In his New York Times piece, Kleinke makes a great deal of the fact that Obamacare isn’t Canadian-style single payer. It isn’t “Medicare for all” and it doesn’t contain the public option.
This is akin to arguing that the 1993 Clinton tax increase was conservative because it didn’t bring back 70 percent tax rates.
Nearly every single-payer advocate in Congress voted for Obamacare because they saw it for what it was: an incremental increase in the federal government’s role in health care that sets the stage for more government control in the future.
When Obamacare fails to bring down costs — as the Massachusetts experience, alas, strongly suggests it will — they will clamor for an even bigger government role.
We can only hope conservatives counter by advocating more competition and choice.
Obamacare therefore is not, as Kleinke would have it, a “ratification of market ideas, modified to address problems unique to health insurance.”
It is an invitation to mission creep, a problem endemic in government.
Kleinke’s op-ed degenerates from there into such bromides as, “Social conservatives’ hostility to the health care act is a natural corollary to their broader agenda of controlling women’s bodies.”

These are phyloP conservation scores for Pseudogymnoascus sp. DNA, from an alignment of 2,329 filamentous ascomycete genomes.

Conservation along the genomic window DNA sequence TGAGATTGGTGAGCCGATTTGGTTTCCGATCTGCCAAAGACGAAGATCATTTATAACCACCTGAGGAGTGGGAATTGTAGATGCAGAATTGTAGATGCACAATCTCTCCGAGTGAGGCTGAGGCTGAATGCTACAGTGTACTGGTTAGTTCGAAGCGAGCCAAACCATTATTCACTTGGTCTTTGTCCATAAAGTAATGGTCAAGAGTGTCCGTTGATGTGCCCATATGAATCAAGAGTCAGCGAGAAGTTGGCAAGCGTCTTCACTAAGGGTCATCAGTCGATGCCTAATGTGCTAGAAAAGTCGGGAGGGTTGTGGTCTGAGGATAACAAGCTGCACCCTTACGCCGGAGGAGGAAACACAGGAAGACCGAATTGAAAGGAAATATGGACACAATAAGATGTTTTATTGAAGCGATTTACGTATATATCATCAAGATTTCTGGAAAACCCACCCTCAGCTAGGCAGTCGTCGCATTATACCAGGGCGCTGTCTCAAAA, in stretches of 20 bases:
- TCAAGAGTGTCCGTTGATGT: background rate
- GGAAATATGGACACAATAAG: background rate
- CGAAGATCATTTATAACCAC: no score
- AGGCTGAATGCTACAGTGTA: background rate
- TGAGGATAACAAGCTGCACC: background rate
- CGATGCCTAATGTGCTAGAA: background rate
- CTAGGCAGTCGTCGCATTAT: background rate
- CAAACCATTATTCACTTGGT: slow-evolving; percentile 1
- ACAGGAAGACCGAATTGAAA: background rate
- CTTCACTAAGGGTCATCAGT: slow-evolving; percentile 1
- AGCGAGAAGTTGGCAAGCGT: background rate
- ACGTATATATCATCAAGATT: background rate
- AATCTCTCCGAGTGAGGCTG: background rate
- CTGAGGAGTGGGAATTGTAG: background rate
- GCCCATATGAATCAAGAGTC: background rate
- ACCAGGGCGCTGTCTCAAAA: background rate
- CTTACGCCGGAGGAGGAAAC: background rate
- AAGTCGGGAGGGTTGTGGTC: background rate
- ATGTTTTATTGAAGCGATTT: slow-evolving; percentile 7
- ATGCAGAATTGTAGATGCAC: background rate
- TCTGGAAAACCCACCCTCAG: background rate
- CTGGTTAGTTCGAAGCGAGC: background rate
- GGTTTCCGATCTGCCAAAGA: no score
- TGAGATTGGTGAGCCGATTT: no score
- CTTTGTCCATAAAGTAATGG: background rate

Perhaps the conservative case for confiscatory tax rates and partial-birth abortion really isn’t far behind.
The problem is that Republican politicians often don’t care very much about domestic policy in general and health care in particular.
This makes them unlikely to understand how real problems can be solved through free markets rather than bigger government.
Which in turn means they are vulnerable to sales pitches from putatively conservative wonks who expand government more slowly than the Democrats.
Most of the conservatives who pushed the patchwork of mandates, regulations and subsidies that inspired Obamacare ultimately came to the conclusion that this approach isn’t the best way to promote a consumer-based, market-driven medical system.
Politicians are a bit slower.
But just because somebody at a think tank had a bout of brain flatulence in 1989 doesn’t mean we should abandon the Constitution.
In order to cut the government back down to constitutional size, we need better politicians — and they need to get better advice.
W. James Antle III is the editor of The Daily Caller News Foundation. Follow him on Twitter.